The Liberating Life of Jesus

(1 customer review)


As a young Christian minister, John Van Gelderen held to the letter of the law, focusing on separation from the world. Then the Lord showed him that much of his Christian life was works oriented instead of Spirit filled. John needed to change his focus from the law to the person of Jesus.Other Christians focus on an opposite goal: a lax version of Christianity, which seeks to avoid legalism but actually embraces its own ideas of freedom that can lead to fleshly living. This leads to license. To live the Spirit-filled life, our goal cannot be law or license. It must be a person: Jesus. The Liberating Life of Jesus shows us that in Jesus, we are free—not controlled by legalism or led astray by license. This is true Christian liberty found in the liberating life of Jesus!


Additional Info

Additional information

Weight 4 oz
Dimensions 6.25 × 4.25 × .25 in

Reviews (1)

1 review for The Liberating Life of Jesus

  1. Dale Ream

    Christianity is often characterized by the extremes of hyper-separation that goes far beyond the absolutes of Scripture or hype-license living that says that liberty allows virtually any behavior. Living a balanced life is viewed as compromise when, in reality, the balanced life is the liberating life of Jesus!
    In his book, “The Liberating Life of Jesus,” John Van Gelderen is open and honest about his own journey from the extremes of a law-based approach and insights that perhaps only a lifetime as a traveling evangelist for over 30 years through conservative churches could bring.

    John explains the life of Jesus approach:

    “Adherents of the life approach trust the Word and the Spirit. The Word reveals to each believer the high ground of biblical absolutes; the Spirit reveals the varied applications (within the boundaries) of those absolutes for each individual believer. The personal applications will vary between believers and must not be considered absolute for all. Each Christian must be fully persuaded by the Spirit (Romans 14:5)…Forcing others into our own boxes of application on variable matters would be wrong.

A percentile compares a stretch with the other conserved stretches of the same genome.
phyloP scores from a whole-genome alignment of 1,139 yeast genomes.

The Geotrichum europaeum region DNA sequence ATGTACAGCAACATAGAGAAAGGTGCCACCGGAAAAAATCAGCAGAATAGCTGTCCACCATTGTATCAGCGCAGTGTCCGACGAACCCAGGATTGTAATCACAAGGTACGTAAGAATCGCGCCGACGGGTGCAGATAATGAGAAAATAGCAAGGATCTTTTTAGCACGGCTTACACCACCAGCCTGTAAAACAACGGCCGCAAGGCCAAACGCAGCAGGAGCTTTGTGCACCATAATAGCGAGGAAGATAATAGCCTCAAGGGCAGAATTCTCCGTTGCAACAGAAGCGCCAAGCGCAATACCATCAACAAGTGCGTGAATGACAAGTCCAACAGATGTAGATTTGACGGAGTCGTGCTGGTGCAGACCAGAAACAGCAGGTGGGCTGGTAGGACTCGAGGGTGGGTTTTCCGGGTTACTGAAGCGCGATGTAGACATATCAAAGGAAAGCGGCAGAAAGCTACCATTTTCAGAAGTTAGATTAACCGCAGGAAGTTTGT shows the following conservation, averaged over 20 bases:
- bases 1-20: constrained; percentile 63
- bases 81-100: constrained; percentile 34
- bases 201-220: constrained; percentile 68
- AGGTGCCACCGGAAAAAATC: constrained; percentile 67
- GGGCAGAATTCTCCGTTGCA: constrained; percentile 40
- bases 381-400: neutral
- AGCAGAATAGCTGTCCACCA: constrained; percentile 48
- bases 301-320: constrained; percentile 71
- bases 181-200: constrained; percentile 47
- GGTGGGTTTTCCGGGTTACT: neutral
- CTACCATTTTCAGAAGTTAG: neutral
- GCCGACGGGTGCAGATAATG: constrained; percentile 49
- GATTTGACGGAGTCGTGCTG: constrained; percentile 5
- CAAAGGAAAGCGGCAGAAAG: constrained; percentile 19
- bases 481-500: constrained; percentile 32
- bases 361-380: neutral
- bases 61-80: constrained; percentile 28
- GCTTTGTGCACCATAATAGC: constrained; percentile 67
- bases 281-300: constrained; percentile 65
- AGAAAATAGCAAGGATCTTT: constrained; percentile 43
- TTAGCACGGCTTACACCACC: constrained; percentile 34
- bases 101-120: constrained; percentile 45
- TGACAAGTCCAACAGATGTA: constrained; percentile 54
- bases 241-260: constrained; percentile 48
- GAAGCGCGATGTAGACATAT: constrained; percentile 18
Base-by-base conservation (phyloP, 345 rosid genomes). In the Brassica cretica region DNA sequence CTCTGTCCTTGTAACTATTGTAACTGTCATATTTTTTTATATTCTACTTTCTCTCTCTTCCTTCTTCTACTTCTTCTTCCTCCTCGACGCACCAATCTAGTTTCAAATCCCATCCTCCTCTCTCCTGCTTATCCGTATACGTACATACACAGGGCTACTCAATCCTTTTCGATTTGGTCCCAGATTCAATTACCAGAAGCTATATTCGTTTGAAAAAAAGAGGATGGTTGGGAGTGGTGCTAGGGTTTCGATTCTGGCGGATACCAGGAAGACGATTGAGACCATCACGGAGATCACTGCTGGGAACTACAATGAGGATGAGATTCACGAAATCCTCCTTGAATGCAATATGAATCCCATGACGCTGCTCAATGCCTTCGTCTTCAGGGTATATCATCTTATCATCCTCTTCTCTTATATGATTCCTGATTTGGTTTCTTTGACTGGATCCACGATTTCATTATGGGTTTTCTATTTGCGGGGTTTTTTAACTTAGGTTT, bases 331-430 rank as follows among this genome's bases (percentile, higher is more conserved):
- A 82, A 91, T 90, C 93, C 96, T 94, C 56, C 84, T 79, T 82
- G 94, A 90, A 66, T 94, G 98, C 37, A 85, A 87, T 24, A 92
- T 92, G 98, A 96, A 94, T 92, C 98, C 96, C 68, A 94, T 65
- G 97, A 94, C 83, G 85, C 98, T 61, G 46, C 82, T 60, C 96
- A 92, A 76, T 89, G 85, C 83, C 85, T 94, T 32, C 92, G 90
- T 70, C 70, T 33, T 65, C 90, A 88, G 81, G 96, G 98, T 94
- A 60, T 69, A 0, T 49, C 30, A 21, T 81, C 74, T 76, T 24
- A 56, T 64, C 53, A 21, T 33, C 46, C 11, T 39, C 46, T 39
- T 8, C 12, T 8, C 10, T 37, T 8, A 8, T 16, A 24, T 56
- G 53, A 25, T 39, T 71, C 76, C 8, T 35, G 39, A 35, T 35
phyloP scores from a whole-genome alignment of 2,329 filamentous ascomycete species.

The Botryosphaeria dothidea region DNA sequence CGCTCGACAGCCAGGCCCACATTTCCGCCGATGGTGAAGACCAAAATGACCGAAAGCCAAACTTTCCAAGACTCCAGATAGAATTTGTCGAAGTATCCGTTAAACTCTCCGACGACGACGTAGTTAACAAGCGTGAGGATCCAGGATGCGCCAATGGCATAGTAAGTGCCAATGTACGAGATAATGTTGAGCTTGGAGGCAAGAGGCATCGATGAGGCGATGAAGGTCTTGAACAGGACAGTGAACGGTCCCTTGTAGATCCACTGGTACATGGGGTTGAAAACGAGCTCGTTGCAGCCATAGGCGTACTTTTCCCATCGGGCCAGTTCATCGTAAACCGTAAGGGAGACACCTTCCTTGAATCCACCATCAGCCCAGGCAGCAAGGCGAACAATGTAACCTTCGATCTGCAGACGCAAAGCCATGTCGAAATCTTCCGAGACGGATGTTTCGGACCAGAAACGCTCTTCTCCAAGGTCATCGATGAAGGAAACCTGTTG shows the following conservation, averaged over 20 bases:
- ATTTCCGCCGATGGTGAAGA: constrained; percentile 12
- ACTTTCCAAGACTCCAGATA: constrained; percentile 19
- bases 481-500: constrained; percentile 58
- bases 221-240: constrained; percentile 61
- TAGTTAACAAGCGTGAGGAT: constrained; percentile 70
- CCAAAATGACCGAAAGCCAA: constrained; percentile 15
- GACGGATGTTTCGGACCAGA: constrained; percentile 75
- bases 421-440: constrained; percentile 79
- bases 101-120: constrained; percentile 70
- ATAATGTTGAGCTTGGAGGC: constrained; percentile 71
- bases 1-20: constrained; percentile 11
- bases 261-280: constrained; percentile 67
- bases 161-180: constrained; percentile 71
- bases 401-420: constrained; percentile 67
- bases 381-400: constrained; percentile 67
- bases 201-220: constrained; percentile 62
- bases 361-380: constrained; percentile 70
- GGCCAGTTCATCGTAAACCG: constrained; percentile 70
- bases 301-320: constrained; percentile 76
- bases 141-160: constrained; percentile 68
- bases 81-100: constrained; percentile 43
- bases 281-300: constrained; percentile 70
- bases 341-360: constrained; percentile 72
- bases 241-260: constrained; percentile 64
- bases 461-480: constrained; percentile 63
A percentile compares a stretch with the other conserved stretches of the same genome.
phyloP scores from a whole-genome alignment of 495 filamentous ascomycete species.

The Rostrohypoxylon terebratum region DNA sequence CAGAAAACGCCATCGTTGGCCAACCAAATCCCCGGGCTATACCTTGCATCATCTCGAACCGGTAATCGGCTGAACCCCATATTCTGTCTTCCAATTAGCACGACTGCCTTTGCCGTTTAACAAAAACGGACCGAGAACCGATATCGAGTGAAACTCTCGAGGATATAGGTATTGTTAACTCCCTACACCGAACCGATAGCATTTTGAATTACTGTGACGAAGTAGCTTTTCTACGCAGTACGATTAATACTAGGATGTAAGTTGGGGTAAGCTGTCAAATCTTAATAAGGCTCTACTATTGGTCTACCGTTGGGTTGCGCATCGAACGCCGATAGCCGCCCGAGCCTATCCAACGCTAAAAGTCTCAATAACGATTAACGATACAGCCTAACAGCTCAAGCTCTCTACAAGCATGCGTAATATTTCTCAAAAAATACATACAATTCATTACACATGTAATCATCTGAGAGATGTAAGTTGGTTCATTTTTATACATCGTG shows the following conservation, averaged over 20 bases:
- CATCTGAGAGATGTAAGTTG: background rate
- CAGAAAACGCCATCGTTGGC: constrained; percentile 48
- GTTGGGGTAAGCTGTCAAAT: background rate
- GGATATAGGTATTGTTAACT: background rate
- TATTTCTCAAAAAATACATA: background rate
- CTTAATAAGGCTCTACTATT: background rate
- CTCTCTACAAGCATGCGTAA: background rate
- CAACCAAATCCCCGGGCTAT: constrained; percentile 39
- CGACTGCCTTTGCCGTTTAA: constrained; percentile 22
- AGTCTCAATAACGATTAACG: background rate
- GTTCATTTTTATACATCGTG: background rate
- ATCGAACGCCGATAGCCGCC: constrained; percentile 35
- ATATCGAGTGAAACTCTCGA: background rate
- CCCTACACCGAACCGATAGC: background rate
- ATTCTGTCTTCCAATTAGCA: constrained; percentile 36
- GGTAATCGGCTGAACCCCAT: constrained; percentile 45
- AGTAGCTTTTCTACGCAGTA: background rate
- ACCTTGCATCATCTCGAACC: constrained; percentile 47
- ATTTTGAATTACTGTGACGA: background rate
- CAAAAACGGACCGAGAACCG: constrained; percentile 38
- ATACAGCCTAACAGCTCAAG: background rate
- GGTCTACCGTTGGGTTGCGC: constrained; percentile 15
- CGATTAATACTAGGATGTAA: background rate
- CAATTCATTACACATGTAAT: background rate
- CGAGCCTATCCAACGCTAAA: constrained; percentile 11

John puts into words what many Christians have experienced and wondered about, namely, the “hybrid ministry” that preaches almost exclusively about Sprit dependence but, in actuality, focuses heavily on the rules or characteristics of what Christianity “should look like.”

    John wisely recognizes that this “one-size-fits-all approach leaves no room for the Spirit-guided maturing process. The oppressive atmosphere this produces can provoke anger in people who were seeking to obey the Spirit leaving them discouraged and struggling with resentment…” Further, Van Gelderen notes that this type of “lording over the flock essentially negates the priesthood of the individual believer (I Timothy 2:5). And perhaps the summary statement of the century applied to perhaps well-meaning Christian leaders, “The emperors of legalism are masters of labeling everything that does not fit into their boxes as compromise.” Such leaders may be motivated by self-desire or fear of “other emperors.”

    Personally, I have been asking for a written explanation of the imbalance on the proverbial “island of fundamental Christianity” for a long time…a recognition that many truly Spirit-led Christians may be rightfully convinced to worship our God using different styles of worship: some with different styles or instrumentation of music, with raised hands, with greater emotion, dressed in clothing without a necktie, etc. and that this should not be criticized by Christians who are led by the Spirit to worship in another way but still within the absolutes of Scripture.

    So where will we find the often-times illusive unity of believers? As John Van Gelderen writes in this excellent and easy to read book, “True unity is the byproduct of the Spirit filled life – the life of Jesus!”

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